Saudi King Salman bin Abdulaziz greeted him on a red carpet as he stepped off Air Force One, shaking the hand of his wife, Melania, and riding in the U.S. presidential limousine.

It was a warmer welcome than had been granted to Trump’s predecessor, Barack Obama, who was seen in the Arab kingdom as soft on Iran and hesitant on Syria.

Trump’s trip to Saudi Arabia, Israel, Italy, the Vatican and Belgium has been billed by the White House as a chance to visit places sacred to three of the world’s major religions, while giving Trump time to meet with Arab, Israeli and European leaders.

But uproar in Washington cast a long shadow over the trip. The president’s firing of Comey and the appointment of a special counsel to investigate his campaign’s ties to Russia last year have triggered a stream of bad headlines.

The New York Times reported Trump had called Comey a “nut job” in a private meeting last week in the Oval Office with Russian Foreign Minister Sergei Lavrov and ambassador to the United States Sergei Kislyak.

The White House did not deny the report, but said “the real story is that our national security has been undermined by the leaking of private and highly classified conversations.”

In another development, the Washington Post said a current White House official close to Trump was a significant “person of interest” in the investigation into possible ties between Trump’s presidential campaign last year and Russia.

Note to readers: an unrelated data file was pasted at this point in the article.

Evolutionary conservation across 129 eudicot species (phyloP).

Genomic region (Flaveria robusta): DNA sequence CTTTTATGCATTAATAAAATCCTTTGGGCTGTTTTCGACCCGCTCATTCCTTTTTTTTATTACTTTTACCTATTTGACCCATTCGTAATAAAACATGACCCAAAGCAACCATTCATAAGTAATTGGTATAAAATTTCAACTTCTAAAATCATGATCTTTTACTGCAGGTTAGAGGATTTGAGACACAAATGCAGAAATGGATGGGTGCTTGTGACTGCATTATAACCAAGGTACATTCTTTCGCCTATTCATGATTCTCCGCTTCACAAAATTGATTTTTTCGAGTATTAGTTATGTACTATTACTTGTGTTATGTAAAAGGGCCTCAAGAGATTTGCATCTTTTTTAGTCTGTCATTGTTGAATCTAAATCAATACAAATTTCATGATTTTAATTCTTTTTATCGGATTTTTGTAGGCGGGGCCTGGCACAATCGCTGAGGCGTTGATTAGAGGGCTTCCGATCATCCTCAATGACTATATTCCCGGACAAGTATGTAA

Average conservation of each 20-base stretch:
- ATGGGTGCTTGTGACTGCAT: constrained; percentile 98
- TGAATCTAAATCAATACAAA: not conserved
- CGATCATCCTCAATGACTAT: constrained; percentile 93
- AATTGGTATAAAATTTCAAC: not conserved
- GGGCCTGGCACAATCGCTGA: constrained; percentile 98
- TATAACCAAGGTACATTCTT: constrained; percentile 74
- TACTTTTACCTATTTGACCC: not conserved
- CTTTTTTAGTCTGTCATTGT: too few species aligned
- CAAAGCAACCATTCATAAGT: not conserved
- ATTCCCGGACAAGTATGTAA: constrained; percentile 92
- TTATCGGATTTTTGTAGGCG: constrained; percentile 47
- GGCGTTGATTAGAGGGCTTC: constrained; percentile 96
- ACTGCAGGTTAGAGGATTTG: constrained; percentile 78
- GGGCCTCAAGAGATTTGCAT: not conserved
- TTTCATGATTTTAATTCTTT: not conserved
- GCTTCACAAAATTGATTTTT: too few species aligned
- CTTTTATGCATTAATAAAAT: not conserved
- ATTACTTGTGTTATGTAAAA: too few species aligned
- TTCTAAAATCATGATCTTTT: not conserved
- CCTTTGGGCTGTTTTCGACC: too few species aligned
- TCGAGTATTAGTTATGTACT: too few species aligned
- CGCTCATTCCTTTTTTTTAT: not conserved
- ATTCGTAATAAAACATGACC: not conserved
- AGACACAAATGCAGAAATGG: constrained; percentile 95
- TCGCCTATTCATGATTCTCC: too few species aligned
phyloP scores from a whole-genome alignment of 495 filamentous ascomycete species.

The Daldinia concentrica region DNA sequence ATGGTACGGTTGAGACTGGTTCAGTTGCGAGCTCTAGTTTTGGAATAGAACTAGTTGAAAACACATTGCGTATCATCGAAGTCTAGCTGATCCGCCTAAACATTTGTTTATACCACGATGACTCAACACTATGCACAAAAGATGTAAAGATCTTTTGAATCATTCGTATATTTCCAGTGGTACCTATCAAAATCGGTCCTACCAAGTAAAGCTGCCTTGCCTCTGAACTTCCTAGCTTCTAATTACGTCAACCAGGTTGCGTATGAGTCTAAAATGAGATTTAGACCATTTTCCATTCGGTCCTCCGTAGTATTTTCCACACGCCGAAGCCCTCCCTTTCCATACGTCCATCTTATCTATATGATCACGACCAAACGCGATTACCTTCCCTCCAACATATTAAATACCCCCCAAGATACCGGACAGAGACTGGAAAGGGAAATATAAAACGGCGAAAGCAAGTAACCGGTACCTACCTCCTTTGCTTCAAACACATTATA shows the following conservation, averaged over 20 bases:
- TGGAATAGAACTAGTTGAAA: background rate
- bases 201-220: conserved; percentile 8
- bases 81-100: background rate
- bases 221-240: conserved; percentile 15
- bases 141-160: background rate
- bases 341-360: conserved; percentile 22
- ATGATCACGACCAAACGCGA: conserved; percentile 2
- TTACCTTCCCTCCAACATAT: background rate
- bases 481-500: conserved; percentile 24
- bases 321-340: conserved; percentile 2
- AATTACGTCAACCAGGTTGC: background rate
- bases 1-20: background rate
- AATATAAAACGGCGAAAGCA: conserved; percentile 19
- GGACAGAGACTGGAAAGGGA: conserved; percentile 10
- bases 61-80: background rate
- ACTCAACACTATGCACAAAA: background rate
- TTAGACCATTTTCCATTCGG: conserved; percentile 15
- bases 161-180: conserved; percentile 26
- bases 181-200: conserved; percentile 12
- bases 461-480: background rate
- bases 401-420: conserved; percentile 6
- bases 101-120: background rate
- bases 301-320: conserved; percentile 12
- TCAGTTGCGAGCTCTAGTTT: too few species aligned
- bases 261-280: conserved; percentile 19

Trump and King Salman seemed at ease with each other, chatting through an interpreter. At the royal al-Yamama palace, the king decorated Trump with the King Abdulaziz medal, the country’s top civilian honor.

The two leaders exchanged tweets, Trump saying it was great to be in Riyadh and King Salman welcoming him.

“Mr. President, your visit will strengthen our strategic cooperation, lead to global security and stability,” King Salman said in a message on his official Twitter account in Arabic and English.

Trump’s decision to make his first official trip abroad to Saudi Arabia, followed by Israel, countries which both share his antagonism towards Iran, marks a contrast with Obama’s approach.

Trump’s criticism of the nuclear deal Iran reached with the U.S. and five other world powers in 2015 pleases both Saudi Arabia and Israel, who accused Obama on “going soft” on Tehran.